For more information about the international film festival, please visit this article written by the campus newspaper or see the library webpage for scheduled listings. Allons-y! 


March Babies

Since March in Arkansas is known for its precarious and oft-unpredictable weather, why not find a new author whose works you can read by candlelight when the electricity goes out for the fourth time in a week? Below is a list of authors born on this month and their works available in Ross Pendergraft Library. Use the Find It tool available on the library’s home page to look up a title, call number, and current availability:

Ralph Ellison (Mar 1, 1914): Invisible Man (1952) is available at RPL, written by the African-American author. It addresses issues of social justice in the face of the early twentieth century, and has probably been on your reading list either in high school or college. If you enjoy Invisible Man, you may also like James Wheldon Johnson’s novel The Autobiography of an Ex-Colored Man, available online.

Theodore Geisel (Mar 2, 1904) aka Dr. Seuss: Rumor has it he wasn’t much of a kid person. Nevertheless, his countless magical children’s story books probably introduced you to reading. The library has over 25 of his books available in the Youth section (on the first floor). Feel free to browse our selection and take a few home to read to your younger siblings or children. Also available in the Compact Shelving is a collection of his private illustrations published in Dr Seuss: The Cat Behind the Hat.

Elizabeth Barrett Browning (Mar 6, 1806): “How do I love thee? Let me count the ways…” Browning penned this famous line and others in Sonnets from the Portuguese, available in stacks and online. The works of this Victorian poet are said to have influenced the writings of Emily Dickinson and Edgar Allan Poe.

Kenneth Grahame (Mar 8, 1859): Also available in the Youth section is Grahame’s famous children’s book The Wind in the Willows, first published in 1908. If you want to know more about the author you can check out Kenneth Grahame’s The Wind in the Willows: A Children’s Classic at 100, written by Donna R. White, one of ATU’s own professors of English.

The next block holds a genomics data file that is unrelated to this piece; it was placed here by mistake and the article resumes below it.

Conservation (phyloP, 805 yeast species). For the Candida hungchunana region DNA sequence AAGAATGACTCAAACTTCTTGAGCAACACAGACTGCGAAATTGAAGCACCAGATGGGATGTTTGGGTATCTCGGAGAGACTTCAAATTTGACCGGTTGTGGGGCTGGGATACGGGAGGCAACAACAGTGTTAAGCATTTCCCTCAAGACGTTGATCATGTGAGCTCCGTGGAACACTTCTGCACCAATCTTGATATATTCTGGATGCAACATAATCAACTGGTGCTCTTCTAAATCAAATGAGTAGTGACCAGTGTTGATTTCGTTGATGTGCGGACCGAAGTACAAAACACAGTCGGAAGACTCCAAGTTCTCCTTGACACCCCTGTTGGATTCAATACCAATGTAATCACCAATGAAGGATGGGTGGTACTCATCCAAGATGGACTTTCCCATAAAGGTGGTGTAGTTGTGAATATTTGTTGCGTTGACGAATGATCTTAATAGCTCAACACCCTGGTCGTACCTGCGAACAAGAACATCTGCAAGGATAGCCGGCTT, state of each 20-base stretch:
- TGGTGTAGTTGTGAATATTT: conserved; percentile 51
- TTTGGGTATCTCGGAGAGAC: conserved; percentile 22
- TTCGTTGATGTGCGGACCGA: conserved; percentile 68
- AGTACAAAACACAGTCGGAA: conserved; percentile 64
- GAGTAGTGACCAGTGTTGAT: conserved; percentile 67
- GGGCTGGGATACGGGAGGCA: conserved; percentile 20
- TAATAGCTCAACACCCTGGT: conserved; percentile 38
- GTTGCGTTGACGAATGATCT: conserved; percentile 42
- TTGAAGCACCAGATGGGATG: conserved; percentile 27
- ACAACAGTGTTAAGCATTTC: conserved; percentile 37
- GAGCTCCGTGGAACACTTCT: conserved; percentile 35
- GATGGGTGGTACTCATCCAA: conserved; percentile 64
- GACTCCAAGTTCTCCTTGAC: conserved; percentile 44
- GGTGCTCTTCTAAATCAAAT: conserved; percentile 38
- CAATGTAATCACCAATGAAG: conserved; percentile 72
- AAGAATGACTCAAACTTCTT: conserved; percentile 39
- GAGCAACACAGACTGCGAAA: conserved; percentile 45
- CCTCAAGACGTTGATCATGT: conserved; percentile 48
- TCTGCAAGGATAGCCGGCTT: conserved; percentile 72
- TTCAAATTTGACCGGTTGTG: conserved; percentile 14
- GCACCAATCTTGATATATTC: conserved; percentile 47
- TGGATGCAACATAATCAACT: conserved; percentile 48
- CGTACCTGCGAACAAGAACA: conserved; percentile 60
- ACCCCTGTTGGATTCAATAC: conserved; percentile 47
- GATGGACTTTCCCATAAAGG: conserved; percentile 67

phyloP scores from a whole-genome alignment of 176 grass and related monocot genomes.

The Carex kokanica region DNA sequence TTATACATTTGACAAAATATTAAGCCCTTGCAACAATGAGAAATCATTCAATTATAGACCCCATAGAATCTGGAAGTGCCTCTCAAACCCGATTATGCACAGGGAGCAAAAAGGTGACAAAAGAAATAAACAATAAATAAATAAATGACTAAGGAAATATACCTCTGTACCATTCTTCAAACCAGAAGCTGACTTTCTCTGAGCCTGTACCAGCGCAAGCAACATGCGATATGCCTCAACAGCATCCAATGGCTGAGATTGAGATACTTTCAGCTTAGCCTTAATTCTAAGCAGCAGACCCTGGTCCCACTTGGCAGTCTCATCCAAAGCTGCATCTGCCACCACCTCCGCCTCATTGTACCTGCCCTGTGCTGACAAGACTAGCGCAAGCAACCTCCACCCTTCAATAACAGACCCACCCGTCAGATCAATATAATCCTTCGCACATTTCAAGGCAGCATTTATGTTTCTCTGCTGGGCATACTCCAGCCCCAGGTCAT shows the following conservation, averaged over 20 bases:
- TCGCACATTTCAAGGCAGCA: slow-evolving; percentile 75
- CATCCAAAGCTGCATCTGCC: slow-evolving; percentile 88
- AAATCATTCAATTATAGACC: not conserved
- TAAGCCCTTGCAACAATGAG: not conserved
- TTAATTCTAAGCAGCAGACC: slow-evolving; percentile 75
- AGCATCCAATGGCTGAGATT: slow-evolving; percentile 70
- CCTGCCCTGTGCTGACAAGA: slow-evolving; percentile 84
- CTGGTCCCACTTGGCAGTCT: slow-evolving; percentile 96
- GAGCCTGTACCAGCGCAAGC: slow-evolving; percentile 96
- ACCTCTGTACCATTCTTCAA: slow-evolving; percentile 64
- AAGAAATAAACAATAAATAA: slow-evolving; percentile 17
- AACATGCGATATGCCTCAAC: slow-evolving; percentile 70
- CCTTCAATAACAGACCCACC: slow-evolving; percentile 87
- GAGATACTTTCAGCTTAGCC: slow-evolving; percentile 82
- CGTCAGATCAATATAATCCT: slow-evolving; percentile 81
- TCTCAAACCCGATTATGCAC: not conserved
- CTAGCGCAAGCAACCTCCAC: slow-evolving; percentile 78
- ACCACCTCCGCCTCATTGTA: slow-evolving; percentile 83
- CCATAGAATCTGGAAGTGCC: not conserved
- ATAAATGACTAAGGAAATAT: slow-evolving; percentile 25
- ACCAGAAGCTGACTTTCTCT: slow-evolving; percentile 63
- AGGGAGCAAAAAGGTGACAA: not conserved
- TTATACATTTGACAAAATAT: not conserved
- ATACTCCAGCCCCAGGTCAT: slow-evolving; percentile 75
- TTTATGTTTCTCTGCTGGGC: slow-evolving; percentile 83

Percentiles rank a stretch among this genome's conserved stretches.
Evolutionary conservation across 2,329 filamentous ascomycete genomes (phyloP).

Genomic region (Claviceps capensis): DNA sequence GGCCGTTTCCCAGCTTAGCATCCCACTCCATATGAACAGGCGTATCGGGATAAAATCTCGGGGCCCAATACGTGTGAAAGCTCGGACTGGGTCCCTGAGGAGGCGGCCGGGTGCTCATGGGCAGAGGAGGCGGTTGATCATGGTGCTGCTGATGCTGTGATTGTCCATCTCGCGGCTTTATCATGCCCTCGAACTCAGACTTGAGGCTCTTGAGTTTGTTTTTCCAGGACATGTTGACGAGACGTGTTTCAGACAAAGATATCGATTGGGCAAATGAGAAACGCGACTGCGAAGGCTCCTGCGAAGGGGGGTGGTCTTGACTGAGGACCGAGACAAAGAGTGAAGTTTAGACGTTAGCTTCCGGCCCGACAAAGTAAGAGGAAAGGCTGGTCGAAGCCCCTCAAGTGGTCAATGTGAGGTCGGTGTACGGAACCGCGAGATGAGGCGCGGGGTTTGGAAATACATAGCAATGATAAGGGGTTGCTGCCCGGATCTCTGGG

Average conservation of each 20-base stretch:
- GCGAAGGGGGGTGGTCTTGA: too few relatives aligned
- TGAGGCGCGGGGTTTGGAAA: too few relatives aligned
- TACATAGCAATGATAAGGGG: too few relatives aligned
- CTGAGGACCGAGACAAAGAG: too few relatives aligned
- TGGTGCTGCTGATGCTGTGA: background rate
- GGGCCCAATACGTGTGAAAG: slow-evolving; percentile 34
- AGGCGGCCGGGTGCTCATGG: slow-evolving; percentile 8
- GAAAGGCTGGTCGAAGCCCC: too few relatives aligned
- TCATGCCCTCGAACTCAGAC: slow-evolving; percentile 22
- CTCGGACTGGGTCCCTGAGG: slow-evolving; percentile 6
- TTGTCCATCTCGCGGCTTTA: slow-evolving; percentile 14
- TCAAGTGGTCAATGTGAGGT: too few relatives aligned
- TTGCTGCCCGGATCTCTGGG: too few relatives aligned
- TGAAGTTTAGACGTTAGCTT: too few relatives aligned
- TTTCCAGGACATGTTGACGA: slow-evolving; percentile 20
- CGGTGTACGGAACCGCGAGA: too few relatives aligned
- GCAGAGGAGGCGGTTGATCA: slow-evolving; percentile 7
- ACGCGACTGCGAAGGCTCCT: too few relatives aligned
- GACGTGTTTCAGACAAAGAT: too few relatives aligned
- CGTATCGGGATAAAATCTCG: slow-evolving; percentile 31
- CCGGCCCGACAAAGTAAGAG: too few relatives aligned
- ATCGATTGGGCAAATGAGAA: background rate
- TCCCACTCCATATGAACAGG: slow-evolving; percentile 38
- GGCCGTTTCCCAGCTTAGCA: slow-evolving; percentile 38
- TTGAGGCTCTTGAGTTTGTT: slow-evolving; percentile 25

Jack Kerouac (Mar 12, 1922): The quintessential beatnik writer whose writing inspires road trips and self discovery, Kerouac’s novels On the Road and The Dharma Bums are both available at RPL, and many more. If you like these, you can also read up on another Beat Generation writer, Allen Ginsberg, and watch the movie Howl, starring James Franco and featuring Ginsberg’s most famous free verse poem.

Lois Lowry (Mar 20, 1937): Lowry is best known for her dystopian novel The Giver, at a time when young adult dystopian novels weren’t a dime a dozen. In addition to The Giver are three more books to the series: Gathering Blue, Messenger, and Son. The complete series is available in the Youth reading section, as well as Number the Stars. You may be familiar with the title of the latter if you remember reading passages of this Holocaust survivor tale back in middle school. Despite its location in Youth reading, Lowry’s writing tackles complicated situations, sometimes from the perspective of the very young, that grown readers can still find challenging and inspiring.

Tennessee Williams (Mar 26, 1911): Chances are you have read one of Williams’s plays in high school, or maybe your school put together its own production of Cat on a Hot Tin Roof or A Streetcar Named Desire. Unless you’re learning the craft of playwriting, it is more appropriate to watch his works rather than read them. Check the DVD collections on the first floor to find the famous Marlon Brando and Vivien Leigh rendition of Streetcar, and if you want to see Cat on a Hot Tin Roof you can request it through interlibrary loan from the Ozark campus collection.